In the current private insurance market, small businesses are at a disadvantage, paying more per employee for health insurance than larger companies. This disadvantage is particularly high for companies that have an employee or two with pre-existing health conditions or companies with a high percentage of female employees. As of 2010, the ACA prohibited insurance companies from putting lifetime limits on coverage or canceling coverage when employees had high claims. In the past, it was a frequent occurrence for a small company to find itself without coverage or with unaffordable premiums after one employee had an expensive diagnosis such as cancer. By 2014, the ACA will not allow insurance companies to reject individuals because of preexisting conditions, nor can they charge higher premiums based on health histories or gender. These changes will make health insurance accessible and affordable for many small businesses that could not purchase it before. In summary, under the ACA small businesses will get more and pay less. The Congressional Budget Office estimates premiums in the small group market will fall by an estimated four percent while the amount of coverage is expected to increase by three percent.

In addition, the ACA is expected to continue to drive down overall health insurance costs. The state of Massachusetts, which has operated a health insurance exchange very similar to those enacted by ACA for the past six years, has seen health insurance premiums fall by as much as five percent over the last two years. According to the Commonwealth Connector, the agency created by the Massachusetts legislature to interface between the insurance exchange and the public, “The Massachusetts Health Connector’s Commonwealth Care program … will save the state approximately $91 million with no benefit reductions or member co-pay increases.”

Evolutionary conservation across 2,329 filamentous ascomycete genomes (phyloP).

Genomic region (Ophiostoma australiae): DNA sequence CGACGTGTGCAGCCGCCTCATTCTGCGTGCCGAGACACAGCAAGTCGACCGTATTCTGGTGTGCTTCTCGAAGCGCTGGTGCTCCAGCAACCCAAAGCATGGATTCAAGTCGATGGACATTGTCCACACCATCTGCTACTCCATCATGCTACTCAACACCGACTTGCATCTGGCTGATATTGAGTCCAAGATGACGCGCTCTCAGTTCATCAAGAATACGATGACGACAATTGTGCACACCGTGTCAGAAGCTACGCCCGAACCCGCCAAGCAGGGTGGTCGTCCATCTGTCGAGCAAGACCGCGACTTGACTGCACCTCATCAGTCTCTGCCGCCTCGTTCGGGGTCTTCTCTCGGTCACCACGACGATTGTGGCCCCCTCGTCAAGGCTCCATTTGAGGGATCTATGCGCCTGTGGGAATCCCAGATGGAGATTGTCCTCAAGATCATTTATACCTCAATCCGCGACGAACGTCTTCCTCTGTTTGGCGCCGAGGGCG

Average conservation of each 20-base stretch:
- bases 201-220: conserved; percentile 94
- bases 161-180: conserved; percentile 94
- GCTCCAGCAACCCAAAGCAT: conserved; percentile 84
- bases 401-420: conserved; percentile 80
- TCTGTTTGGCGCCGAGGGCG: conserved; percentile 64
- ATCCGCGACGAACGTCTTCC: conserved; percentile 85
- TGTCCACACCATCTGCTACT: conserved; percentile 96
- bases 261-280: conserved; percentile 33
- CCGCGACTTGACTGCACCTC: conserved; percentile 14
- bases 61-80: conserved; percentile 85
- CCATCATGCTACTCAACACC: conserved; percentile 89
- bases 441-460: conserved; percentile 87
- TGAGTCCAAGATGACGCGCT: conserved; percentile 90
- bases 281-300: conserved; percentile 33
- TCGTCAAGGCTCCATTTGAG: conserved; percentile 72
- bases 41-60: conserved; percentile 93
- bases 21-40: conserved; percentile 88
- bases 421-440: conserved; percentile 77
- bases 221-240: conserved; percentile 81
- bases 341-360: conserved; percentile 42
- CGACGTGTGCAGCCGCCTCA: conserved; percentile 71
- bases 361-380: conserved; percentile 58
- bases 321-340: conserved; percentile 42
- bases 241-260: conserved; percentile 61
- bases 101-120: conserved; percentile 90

Resources for More Information

The best website for small business owners to bookmark for information on health care reform options is This website offers easily accessible information for both individuals seeking health care coverage and for small businesses. It includes a health care insurance finder as well as other small business resources.

Other helpful websites include:


The views expressed are those of the author and not necessarily The University of Texas at Austin.

About The Author

Kristie J. Loescher

Senior Lecturer, McCombs School of Business

Kristie Loescher teaches management, leadership, and business communications. She has a Ph.D. in business administration from Nova Southeastern...


#1 Thank you for this

Thank you for this informative explanation. I have thought many, many times about the main provisions of the Affordable Care Act (ACA) and have wondered how anyone other than those who have pulled themselves up by their bootstraps and expect all others to do the same, nothwithstanding adversities including serious illnesses could be so opposed to the ACA. Do they object to instituting abolishment of the preexisting conditions provisions that have hit certain persons very hard? Do they object to the removal of a cap on total amts. that can be collected under a policy? Do they object to raising from 25 to 26 the age for being insured under one's parents' policy? And the list goes on. I do understand that some persons "know" they will not suffer a serious illness or accident and, thus, believe it is more cost effective for them to go uninsured than pay for health insurance. May they be so fortunate as to be correct! I have had the most sympathy for those criticizing the ACA because of how it affects small businesses. Your article points out the net cost of the ACA for small business owners is lower than many such owners may think it is. Thank you for your enlightenment. I hope your points become widely disseminated.

#2 Thank you for your comment.

Thank you for your comment. I appreciate your support for ACA! Taking a long-term view of the impact on society is a critical perspective for understanding this legisation's potential. Kristie Loescher

#3 Thank you for your comment

Thank you for your comment Anna. I think it comes down to a philosophical question: is access to basic healthcare a right? From a macro standpoint, it is in the best interest of society to maximize the number of its members who can be productive.